Pensions minister Steve Webb has hailed the Government's landmark retirement savings reforms as a recipe for success as he celebrated the first year of the initiative at bakery chain Greggs.
The retail giant, which features in the Government's advertising campaign to promote automatic enrolment into workplace pensions, announced that one in 15 (6.5%) of its employees had opted out of its pension scheme after being placed in.
Auto-enrolment started last October with larger firms, and so far the rates of people remaining in their pension have been much higher than industry expectations, with fewer than one in 10 (9%) of workers opting out.
More than 1.6 million workers have already been automatically enrolled and the scheme will eventually reach up to 11 million people as it rolls out over the next five years.
Speaking at a Greggs bakery in London, Mr Webb said: "Over the last year, we have instigated a quiet revolution that has heralded the biggest change to pensions in a century.
"Already, over 1.6 million people have been automatically enrolled and the early signs are that this is an enormously successful scheme with nine out of 10 workers choosing to stay in a pension."
Jonathan Jowett, Greggs company secretary, said the chain was "delighted" to have auto-enrolled 7,466 members of its workforce with such low opt-out rates.
H e said younger workers in particular were keen to start retirement saving.
Mr Jowett said: "As an employer to just under 20,000 people, we are proud to be helping people save for life after the world of work and the auto-enrolment scheme is the easiest way for them to do it. "
Businessman and former Dragons' Den star Theo Paphitis, who is seen in the Government's auto-enrolment campaign alongside The Apprentice's Karren Brady and Nick Hewer, said in a statement that he was "proud" to be involved.
Mr Paphitis, owner of stationers Ryman, hardware chain Robert Dyas and lingerie brand Boux Avenue, said: "I want the people I work with to be able to plan for their retirement; saving into a pension does exactly what it says on the tin.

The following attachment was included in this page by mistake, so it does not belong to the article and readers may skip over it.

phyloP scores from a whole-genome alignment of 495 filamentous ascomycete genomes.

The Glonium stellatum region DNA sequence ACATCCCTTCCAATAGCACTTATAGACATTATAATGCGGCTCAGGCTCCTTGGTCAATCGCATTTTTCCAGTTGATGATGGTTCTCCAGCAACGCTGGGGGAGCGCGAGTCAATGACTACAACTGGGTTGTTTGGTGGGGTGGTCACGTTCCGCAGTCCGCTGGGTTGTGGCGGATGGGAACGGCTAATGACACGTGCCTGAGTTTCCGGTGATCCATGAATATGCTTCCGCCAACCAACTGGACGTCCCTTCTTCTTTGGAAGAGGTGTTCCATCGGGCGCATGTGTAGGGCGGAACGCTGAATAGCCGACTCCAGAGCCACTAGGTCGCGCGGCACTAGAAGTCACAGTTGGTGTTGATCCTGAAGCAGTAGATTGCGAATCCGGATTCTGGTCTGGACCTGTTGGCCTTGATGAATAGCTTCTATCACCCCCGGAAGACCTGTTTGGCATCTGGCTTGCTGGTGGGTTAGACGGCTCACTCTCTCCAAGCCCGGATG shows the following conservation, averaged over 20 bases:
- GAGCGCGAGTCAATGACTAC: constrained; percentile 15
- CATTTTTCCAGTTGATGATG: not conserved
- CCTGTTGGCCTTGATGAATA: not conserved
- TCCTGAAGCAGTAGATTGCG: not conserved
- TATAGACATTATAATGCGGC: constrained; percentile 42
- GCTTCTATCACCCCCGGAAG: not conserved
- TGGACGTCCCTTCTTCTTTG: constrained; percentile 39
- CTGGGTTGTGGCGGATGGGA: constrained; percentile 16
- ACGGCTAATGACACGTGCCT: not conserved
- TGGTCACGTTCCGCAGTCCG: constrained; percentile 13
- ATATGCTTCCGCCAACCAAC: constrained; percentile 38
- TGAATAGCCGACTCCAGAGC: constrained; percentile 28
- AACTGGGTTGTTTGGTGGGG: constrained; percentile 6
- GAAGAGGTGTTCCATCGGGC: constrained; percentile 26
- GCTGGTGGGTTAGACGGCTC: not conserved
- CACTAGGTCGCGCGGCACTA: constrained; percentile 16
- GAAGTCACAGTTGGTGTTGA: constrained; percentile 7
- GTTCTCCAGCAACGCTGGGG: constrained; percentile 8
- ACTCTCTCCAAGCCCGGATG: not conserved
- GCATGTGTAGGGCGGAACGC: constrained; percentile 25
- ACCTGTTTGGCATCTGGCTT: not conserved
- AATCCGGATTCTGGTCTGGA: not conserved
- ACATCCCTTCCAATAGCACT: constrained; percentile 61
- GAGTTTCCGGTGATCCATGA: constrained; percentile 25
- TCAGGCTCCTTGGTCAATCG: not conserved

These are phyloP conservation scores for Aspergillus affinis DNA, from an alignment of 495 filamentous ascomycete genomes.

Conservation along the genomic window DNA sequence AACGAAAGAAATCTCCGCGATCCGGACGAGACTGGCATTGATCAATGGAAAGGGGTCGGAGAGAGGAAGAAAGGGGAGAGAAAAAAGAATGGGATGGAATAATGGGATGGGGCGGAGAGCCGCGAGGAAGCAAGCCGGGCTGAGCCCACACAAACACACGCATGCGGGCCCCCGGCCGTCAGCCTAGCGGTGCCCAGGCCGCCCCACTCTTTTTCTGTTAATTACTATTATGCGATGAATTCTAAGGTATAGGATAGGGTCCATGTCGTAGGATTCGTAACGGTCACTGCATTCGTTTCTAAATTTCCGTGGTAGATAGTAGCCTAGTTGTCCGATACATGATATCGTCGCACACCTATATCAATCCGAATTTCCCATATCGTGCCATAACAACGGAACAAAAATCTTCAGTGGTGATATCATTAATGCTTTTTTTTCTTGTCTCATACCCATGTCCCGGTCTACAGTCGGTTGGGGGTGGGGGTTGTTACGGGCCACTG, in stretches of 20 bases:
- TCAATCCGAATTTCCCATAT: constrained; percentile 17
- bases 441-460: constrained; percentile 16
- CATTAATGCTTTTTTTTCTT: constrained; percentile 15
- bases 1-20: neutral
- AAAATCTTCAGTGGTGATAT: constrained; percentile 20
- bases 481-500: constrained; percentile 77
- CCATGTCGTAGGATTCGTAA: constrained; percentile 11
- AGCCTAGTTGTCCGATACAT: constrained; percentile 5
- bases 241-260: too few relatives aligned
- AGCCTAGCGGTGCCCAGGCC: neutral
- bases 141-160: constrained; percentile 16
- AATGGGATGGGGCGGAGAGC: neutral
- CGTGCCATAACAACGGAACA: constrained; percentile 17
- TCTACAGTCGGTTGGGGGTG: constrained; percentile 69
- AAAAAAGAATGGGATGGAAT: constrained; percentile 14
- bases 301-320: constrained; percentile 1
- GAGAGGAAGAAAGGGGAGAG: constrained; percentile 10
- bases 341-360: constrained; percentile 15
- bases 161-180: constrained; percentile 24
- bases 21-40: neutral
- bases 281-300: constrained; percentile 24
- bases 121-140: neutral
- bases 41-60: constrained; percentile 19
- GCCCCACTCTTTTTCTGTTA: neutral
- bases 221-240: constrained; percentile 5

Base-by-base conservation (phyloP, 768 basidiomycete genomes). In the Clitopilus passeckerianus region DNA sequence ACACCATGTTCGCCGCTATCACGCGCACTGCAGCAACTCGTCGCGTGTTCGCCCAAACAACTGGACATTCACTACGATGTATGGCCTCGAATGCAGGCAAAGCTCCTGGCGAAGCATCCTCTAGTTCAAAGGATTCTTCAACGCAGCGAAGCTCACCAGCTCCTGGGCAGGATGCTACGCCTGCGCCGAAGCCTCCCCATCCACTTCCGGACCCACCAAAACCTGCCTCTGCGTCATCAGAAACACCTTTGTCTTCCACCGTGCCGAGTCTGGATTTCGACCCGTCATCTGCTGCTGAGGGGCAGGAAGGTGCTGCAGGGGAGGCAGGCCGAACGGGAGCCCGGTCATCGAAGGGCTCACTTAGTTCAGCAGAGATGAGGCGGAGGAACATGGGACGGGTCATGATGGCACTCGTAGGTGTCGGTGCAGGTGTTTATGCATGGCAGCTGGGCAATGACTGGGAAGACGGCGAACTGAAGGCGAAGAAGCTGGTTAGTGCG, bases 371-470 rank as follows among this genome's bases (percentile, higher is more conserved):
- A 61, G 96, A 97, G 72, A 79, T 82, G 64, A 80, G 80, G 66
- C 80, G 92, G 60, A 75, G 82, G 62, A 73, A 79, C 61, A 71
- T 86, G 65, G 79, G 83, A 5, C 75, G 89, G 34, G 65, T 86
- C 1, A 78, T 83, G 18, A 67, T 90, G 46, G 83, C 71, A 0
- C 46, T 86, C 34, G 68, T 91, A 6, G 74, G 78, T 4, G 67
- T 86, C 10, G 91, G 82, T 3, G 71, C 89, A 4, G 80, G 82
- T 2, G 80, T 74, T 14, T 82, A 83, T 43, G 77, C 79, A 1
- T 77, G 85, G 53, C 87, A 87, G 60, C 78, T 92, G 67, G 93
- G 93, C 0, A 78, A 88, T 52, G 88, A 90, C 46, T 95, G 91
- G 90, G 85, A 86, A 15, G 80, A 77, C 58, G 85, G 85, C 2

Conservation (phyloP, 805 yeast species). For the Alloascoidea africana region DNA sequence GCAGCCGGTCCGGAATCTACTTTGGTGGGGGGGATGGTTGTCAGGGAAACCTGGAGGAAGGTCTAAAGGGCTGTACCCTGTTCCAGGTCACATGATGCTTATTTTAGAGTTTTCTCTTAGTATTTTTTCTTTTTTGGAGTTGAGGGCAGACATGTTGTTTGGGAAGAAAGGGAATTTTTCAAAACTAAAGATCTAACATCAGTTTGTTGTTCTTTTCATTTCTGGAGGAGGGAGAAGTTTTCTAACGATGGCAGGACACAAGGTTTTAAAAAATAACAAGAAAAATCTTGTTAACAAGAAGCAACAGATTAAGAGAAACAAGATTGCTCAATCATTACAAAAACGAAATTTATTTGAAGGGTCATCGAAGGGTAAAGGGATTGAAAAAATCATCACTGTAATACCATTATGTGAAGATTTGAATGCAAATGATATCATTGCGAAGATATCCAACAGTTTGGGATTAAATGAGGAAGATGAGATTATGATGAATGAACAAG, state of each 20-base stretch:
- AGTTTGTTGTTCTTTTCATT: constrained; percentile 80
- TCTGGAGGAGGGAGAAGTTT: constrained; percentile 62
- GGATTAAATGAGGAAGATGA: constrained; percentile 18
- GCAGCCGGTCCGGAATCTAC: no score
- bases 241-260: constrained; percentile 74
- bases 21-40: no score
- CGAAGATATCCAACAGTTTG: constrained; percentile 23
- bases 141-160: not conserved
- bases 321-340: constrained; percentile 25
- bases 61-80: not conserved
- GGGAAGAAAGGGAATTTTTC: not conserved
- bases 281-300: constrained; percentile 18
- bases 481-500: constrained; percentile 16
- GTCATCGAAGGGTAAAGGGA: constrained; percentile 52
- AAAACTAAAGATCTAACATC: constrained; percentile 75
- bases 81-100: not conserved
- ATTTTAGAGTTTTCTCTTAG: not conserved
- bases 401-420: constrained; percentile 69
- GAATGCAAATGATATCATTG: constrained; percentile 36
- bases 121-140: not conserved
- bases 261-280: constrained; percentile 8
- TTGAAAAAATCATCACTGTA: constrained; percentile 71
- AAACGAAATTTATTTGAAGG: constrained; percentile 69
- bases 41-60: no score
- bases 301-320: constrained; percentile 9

"As an employer, I am proud to be able to contribute to their future."
Employees from companies including Homebase, Siemens and the Co-operative Group are also involved in the advertising campaign to promote auto-enrolment.
The Government has been praised for its efforts to see off a looming retirement savings crisis, as people are living for longer but are failing to put enough money away to live comfortably in their old age.
Office for National Statistics (ONS) figures recently showed that the number of private sector workers saving into a company pension fell to an all-time low, since records began in 1953, of 2.7 million last year, just before automatic enrolment started.
The peak for private sector pension saving was in 1967, when 8.1 million people were saving into a pension.
But a recent report by the Office of Fair Trading warned that more work still needed to be done to make sure employers did not place workers into schemes with rip-off charges which could shrink the size of someone's eventual pension pot.
Concerns have been raised that smaller employers in particular, who have less experience of pensions, may be more at risk of choosing a poor-value scheme.
The industry is working to improve the transparency of schemes.